The first water station was at the end of the Forks Trail, in the Laverty Parking Lot at the summit of this mountainous trail. Loud cheers greeted me as I staggered from the woods. The volunteers at this event were fabulous. Fruit, water and electrolyte drink were in abundance. Quickly topping up fluids and a gobbling a quick mandarin orange, I proceeded to Tracy Lake trail. The first 3km or so is easy, a dirt road to the Trail Head and it is all downhill.
Tracy Lake Trail is listed as 7km but I swear it is a helluva lot longer than that. On a training run I had done 3k, turned around and went back so I knew that it’s claim to fame was it’s bogginess and it’s rocks. I have trained on trails with tree roots and rocks, but this trail was littered with rocks the size of basketballs. On the day of the race I thought it was never going to end. It just seemed to go on and on forever and my right hip was beginning to hurt from such prolonged Granny Shuffling. I was so glad to finally arrive at the second aid station at Bennett Lake, still about 15 minutes ahead of schedule.
At Bennett Lake I topped up my water/ electrolyte bottles and grabbed a banana before proceeding to the Bennett Brook portion of the trail. This was the part of the trail that I was unfamiliar with, though I had heard that it was mostly an old access road which ended with a deep descent into Point Wolfe Gorge. It was a pleasant surprise to realize that I could actually run this trail easily. It was wide and flat with few obstacles. No Granny Shuffling on this section.! Arriving at the gorge I stopped momentarily for a chat with volunteers and a photo opportunity before crossing the river to begin the climb to Marvin Lake Trail. Now I was on familiar ground, having approached from the opposite direction about a month earlier.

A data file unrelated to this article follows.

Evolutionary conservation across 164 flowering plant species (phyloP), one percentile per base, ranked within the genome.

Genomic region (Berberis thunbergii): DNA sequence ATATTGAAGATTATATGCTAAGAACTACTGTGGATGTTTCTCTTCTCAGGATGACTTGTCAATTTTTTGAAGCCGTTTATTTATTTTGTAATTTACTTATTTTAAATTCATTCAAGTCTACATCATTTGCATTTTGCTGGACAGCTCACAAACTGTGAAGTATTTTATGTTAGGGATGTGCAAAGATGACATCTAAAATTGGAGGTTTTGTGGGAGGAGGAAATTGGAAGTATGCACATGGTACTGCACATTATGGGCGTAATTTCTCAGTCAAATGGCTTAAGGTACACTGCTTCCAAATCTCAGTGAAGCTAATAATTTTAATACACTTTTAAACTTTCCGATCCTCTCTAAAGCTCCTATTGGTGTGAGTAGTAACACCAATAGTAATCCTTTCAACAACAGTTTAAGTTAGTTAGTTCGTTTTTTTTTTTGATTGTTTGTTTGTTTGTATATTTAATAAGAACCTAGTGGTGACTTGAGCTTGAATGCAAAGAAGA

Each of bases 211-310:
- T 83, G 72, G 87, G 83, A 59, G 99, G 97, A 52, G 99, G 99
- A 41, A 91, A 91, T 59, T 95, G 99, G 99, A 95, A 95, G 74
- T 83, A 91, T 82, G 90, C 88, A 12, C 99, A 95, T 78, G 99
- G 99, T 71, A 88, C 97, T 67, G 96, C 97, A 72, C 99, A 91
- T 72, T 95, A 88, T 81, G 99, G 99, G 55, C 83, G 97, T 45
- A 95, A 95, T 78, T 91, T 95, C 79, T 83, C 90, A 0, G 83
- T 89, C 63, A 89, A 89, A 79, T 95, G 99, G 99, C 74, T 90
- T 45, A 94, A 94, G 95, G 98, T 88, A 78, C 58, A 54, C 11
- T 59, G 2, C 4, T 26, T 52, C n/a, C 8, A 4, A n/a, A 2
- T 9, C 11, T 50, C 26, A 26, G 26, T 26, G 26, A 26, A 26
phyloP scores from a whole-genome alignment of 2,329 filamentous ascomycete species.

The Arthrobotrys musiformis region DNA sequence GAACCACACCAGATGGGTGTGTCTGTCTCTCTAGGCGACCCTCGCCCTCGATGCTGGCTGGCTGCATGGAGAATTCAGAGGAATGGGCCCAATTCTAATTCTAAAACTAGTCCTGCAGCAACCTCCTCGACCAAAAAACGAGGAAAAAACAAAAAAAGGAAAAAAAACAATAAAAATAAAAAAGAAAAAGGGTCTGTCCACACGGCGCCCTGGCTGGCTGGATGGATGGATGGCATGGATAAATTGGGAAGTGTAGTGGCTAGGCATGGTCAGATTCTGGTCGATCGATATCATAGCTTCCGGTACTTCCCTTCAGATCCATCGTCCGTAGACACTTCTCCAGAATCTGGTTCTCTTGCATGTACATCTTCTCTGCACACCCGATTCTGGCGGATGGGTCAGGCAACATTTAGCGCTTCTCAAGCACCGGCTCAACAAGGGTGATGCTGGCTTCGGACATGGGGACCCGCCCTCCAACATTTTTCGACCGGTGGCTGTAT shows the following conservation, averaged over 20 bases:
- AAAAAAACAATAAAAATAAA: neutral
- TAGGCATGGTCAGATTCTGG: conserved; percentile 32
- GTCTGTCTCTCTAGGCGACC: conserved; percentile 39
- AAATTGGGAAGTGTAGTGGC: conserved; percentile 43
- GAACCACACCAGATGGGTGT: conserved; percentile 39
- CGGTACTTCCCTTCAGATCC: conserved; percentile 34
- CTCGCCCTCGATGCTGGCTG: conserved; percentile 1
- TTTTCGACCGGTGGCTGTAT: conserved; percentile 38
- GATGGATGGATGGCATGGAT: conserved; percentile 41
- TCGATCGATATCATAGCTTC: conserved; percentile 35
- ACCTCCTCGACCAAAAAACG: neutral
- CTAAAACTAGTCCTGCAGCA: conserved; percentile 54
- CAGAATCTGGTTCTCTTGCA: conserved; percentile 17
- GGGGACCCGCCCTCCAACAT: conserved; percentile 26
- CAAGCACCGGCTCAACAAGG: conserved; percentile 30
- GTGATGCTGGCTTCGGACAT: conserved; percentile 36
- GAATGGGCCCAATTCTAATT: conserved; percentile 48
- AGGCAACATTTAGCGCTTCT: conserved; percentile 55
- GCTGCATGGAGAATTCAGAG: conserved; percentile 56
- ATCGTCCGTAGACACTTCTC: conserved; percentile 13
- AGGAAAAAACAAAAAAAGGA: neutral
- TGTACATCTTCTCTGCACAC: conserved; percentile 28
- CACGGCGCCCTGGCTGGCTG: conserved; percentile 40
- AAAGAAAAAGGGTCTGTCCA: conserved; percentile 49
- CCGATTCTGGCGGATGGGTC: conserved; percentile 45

This is where I hit the Wall. ! I literally crawled up those switchbacks because I did not have the energy to stand up. Dragging myself up with my hands clutching trees and rocks, I was relieved to finally reach the top. I managed to regain some energy to power hike the remainder of this trail before it connected with Marvin Brook Trail.
Marvin Brook Trail is very uninspiring but I was grateful for it’s flat easy terrain. I ran/ power hiked the entire 7k to the next Aid Station at Point Wolfe, arriving there 30 minutes ahead of schedule. Once again I topped up my fluids and then set off for the final leg of my journey.
Shiphaven Trail is only 500 meters long, featuring boardwalks and stairs. It was easy peasy. After running through a covered bridge there is a short section of paved road which leads to the Trailhead for West Coastal Trail. After climbing Bennett Brook and Forks trails, the switchbacks on the Coastal Trail were relatively easy. Reaching the top I resumed my Granny Shuffling over the single track trail until I reached Herring Cove Beach. With 4km to go , I was becoming very fatigued and ended up walking most that distance. What a wonderful sight to finally see the Trail head through the trees, knowing the Finish line was about 500 meters away. The Coastal Trails took approx. 30 minutes longer than planned, but I had a 30 minute head start so I was still right on time.
But first there was that little matter of a hill to contend with. At this point I was receiving encouraging words of support from friends and strangers but I just couldn’t do it. With 200 meters to the Finish Line I managed to break into a run and then sprinted the final 100 meters. Lol, it felt like a sprint but it probably didn’t look like a sprint. I finished DFL ( Dead Fucking Last) with a time of 9:44:09 and I am just as pleased as the person who finished first. Oh, and I might have cried a little at the end.
What a feeling! I did it! I am an Ultra Runner and no one can ever take that title away from me.
Thanks to the organizers, sponsors and volunteers who made this event possible.
Would I do this race again? Hell, yeah!